As part of a further pilot project, DHL and Accenture published initial findings on a jointly developed working prototype that tracks pharmaceutical products from the starting point to the consumer, thereby preventing manipulation and errors (3). This blockchain-based serialization prototype uses nodes in six geographic regions to track pharmaceutical products along the supply chain. The transaction book can e.g. B. be shared with manufacturers, warehouses, dealers, pharmacies, hospitals and doctors. Laboratory simulations show that the blockchain could process more than seven billion unique serial numbers and 1500 transactions per second.

The MediLedger project, launched by Chronicled in 2017, brought together a working group of executive pharmaceutical manufacturers and distributors to explore the potential of blockchain technology in terms of meeting tracking requirements and improving overall performance and security of the supply chain (4). In 2018, the group plans to conduct a thorough investigation into the transfer and verification of data / product ownership among its members using a blockchain prototype.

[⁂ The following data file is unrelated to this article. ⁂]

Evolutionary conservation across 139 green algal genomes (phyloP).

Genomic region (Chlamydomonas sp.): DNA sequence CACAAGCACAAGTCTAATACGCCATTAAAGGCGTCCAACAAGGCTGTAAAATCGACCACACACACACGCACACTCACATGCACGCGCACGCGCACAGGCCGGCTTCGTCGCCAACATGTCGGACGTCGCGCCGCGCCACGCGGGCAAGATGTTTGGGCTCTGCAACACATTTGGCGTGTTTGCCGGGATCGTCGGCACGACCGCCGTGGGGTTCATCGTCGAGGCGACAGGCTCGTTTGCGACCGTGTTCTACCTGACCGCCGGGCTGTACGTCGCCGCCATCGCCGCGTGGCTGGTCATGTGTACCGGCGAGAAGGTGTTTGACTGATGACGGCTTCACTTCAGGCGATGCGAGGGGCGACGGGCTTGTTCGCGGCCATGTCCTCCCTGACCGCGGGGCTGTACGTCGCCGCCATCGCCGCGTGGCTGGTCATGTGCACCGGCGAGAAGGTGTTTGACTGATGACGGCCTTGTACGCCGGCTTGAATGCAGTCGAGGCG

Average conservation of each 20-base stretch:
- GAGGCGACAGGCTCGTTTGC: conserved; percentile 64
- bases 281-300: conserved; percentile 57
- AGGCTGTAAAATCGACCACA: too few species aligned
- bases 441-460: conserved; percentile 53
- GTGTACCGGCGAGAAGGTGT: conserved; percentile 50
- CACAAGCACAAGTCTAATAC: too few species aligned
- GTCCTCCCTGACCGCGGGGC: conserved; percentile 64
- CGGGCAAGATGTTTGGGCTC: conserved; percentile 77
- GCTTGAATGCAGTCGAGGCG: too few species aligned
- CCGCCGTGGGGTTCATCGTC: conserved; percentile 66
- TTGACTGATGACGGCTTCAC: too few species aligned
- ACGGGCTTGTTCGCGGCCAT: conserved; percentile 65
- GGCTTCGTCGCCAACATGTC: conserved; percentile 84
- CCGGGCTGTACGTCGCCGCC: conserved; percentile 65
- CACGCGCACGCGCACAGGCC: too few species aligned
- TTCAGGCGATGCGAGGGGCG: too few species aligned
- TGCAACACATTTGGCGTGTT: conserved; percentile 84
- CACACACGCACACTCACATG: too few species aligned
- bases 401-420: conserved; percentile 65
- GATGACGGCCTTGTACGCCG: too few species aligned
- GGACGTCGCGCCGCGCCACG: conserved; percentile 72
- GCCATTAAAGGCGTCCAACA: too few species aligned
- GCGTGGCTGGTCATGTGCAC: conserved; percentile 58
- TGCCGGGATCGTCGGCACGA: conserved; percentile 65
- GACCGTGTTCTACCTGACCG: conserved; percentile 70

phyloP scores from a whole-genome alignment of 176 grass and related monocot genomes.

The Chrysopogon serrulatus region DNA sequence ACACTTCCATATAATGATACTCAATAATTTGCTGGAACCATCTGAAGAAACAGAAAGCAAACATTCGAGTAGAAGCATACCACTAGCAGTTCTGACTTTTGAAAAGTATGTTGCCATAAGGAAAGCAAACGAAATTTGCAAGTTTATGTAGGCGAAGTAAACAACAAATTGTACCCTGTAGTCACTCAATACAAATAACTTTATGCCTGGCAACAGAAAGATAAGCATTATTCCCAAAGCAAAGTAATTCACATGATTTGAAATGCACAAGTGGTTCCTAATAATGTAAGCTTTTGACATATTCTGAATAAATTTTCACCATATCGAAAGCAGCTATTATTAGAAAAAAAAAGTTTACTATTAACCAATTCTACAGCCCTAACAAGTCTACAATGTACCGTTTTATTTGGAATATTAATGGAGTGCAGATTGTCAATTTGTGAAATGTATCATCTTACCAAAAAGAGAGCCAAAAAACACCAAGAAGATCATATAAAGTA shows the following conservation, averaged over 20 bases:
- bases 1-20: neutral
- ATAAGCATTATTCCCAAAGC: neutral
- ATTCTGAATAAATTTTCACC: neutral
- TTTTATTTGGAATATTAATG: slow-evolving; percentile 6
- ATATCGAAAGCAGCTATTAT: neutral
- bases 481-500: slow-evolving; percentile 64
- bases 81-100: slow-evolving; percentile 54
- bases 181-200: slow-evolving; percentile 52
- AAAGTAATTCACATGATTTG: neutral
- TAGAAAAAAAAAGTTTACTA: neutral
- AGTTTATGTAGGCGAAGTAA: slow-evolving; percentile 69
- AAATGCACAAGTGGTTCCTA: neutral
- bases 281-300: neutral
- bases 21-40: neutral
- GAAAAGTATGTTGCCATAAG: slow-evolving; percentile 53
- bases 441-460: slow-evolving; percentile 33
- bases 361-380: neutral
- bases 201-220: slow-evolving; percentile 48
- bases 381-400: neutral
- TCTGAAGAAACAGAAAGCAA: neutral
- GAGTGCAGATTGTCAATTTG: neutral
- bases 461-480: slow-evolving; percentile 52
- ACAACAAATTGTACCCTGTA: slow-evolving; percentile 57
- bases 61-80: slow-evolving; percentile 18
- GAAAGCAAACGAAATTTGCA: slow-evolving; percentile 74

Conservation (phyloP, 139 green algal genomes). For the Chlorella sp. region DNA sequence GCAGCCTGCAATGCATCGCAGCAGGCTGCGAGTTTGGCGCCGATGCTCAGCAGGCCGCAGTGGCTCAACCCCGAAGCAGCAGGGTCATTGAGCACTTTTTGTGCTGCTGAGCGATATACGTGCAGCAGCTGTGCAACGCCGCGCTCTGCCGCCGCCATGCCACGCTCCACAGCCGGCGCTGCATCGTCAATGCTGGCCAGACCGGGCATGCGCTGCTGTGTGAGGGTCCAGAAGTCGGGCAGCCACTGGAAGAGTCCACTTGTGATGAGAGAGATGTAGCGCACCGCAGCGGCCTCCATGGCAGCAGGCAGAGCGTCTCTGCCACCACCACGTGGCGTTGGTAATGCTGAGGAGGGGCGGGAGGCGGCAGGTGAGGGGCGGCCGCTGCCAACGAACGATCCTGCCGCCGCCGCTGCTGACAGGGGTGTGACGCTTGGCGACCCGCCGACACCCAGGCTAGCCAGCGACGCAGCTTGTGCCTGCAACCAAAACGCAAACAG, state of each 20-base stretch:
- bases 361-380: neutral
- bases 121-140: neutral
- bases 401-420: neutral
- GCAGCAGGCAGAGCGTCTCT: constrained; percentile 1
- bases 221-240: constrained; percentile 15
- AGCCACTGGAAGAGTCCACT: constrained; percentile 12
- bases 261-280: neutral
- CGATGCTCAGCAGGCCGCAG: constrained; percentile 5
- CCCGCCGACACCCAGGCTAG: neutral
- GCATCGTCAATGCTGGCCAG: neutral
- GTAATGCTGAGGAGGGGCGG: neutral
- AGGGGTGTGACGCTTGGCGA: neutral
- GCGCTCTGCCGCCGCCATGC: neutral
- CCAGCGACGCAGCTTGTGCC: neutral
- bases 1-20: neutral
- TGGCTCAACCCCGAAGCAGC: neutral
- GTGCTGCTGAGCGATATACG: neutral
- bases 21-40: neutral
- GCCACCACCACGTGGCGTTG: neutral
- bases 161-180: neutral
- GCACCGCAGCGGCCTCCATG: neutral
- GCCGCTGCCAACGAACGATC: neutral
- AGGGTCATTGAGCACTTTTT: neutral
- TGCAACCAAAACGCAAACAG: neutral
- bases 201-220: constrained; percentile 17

Blockchain is a relatively new technology that many pharmaceutical companies do not fully understand (or trust), so they are reluctant to adopt it. Some drawbacks are the investments already made in other technologies to ensure traceability and DSCSA compliance, the uncertainty and risk that always come with investing in new technologies, and costly implementation with limited short-term benefits to large-scale adoption.

Blockchain platforms are rapidly evolving to meet industry demands. “The blockchain of today and tomorrow is no longer the blockchain from three years ago,” says Celeste. “Progress is supported by the projects among trading partners or small groups of trading partners. The benefits of these experiments will show the way how this technology will evolve from its current state to production-ready platforms. "